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America's Most Notorious Domestic Terrorists : The Life and Crimes of the Unabomber and Timothy McVeigh
by Charles River Editors


Overview - *Includes pictures *Includes the terrorists' quotes *Includes a bibliography for further reading Most Americans old enough to follow the news during the 1990s are instantly familiar with the Unabomber, a name given to the man behind a series of bombs that were periodically mailed or delivered to university professors and airlines, which led to the FBI giving the investigation the codename "UNABOM," an acronym for "University and Airline Bomber." Over nearly 20 years, the Unabomber, as he was dubbed by the media, would kill 3 and wound dozens with his homemade bombs, some of which were primitive but others of which were strong enough to destroy an airplane.  Read more...

 
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More About America's Most Notorious Domestic Terrorists by Charles River Editors
 
 
 
Overview
*Includes pictures *Includes the terrorists' quotes *Includes a bibliography for further reading Most Americans old enough to follow the news during the 1990s are instantly familiar with the Unabomber, a name given to the man behind a series of bombs that were periodically mailed or delivered to university professors and airlines, which led to the FBI giving the investigation the codename "UNABOM," an acronym for "University and Airline Bomber." Over nearly 20 years, the Unabomber, as he was dubbed by the media, would kill 3 and wound dozens with his homemade bombs, some of which were primitive but others of which were strong enough to destroy an airplane. While authorities struggled to find him from the first time he targeted someone with a bomb in 1978, the Unabomber 's choice of targets and the materials he used offered a glimpse into the kind of man he was. Profilers rightly assumed that it was a man who had received a higher education and had some sort of interest in the environment and big business. What they could not know at the time was that it was all the work of one man, Ted Kaczynski, who was the product of a Harvard education and had briefly taught at UCLA before retiring to a cabin in Montana without electricity or running water. Ultimately, it was Kaczynski who tripped himself up thanks to his insistence that a major media outlet publish his lengthy essay Industrial Society and Its Future. Now known almost universally as the Unabomber Manifesto, it was a long screed against the effects of industry and technology on nature, and the way technology has impacted the psychology and personalities of people in society. Often incorporating "FC" in his bombs and writings as shorthand for Freedom Club, Kaczynski also asserted that the dependence on technology limited people's freedom and sapped them of their desire for personal autonomy. After the controversial siege at Waco ended in April 1993, a disillusioned young veteran named Timothy McVeigh was determined to strike back at the federal government. In 1994, McVeigh and an old Army buddy, Michael Fortier, decided they would bomb the Alfred P. Murrah Federal Building in Oklahoma City because several federal agencies had offices inside, including the ATF. With the help of Terry Nichols, McVeigh constructed a bomb out of fertilizer that weighed over two tons and placed it in a rented Ryder truck, the same company the 1993 World Trade Center bomber, Ramzi Yousef, had rented a van from. At 9:00 a.m. on April 19, 1995, the second anniversary of the end of the siege in Waco, McVeigh's bomb exploded with a force so powerful that it registered seismic readings across much of Oklahoma and could be heard 50 miles away. The explosion killed 168 people, including young children in the building's day-care center. McVeigh was captured shortly after the explosion, and he never displayed remorse for his actions. When he later learned about the day-care center, McVeigh called the children "collateral damage." At the time, the bombing was the deadliest terrorist attack on American soil in history, and McVeigh was executed on June 11, 2001, three months before the bombing became the second deadliest terrorist attack on American soil in history. America's Most Notorious Domestic Terrorists: The Life and Crimes of the Unabomber and Timothy McVeigh chronicle the stories of two of the most famous domestic terrorists of the 20th century. Along with pictures of important people, places, and events, you will learn about the Unabomber and Timothy McVeigh like never before.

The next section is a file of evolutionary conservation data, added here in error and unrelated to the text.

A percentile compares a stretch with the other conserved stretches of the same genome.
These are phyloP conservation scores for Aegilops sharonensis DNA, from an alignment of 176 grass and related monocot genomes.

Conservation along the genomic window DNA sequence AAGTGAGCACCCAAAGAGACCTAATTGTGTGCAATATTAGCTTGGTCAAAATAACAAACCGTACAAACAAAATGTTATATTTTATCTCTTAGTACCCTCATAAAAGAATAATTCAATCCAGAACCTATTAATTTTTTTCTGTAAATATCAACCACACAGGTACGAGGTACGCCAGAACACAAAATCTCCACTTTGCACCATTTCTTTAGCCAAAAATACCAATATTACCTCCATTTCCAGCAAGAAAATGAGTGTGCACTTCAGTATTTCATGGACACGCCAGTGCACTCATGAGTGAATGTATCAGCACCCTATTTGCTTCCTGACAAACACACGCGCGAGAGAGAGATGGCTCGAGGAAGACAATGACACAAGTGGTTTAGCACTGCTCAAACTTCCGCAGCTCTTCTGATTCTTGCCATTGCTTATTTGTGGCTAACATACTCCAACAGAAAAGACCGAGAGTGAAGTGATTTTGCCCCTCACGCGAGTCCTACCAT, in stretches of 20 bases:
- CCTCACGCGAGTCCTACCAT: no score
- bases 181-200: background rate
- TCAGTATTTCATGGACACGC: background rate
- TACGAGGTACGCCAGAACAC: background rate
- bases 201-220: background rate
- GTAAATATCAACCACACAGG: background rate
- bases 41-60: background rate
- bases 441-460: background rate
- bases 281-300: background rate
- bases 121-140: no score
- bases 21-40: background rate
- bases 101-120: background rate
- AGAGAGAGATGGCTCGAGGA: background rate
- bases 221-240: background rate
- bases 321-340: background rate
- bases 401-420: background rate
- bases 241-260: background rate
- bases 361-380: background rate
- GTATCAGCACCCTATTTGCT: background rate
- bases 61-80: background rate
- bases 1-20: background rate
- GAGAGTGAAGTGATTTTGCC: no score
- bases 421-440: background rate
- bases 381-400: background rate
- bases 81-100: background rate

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Details
  • ISBN-13: 9781539875277
  • ISBN-10: 153987527X
  • Publisher: Createspace Independent Publishing Platform
  • Publish Date: November 2016
  • Page Count: 88
  • Dimensions: 9 x 6 x 0.18 inches
  • Shipping Weight: 0.28 pounds


Related Categories

Books > History > United States - 20th Century

 
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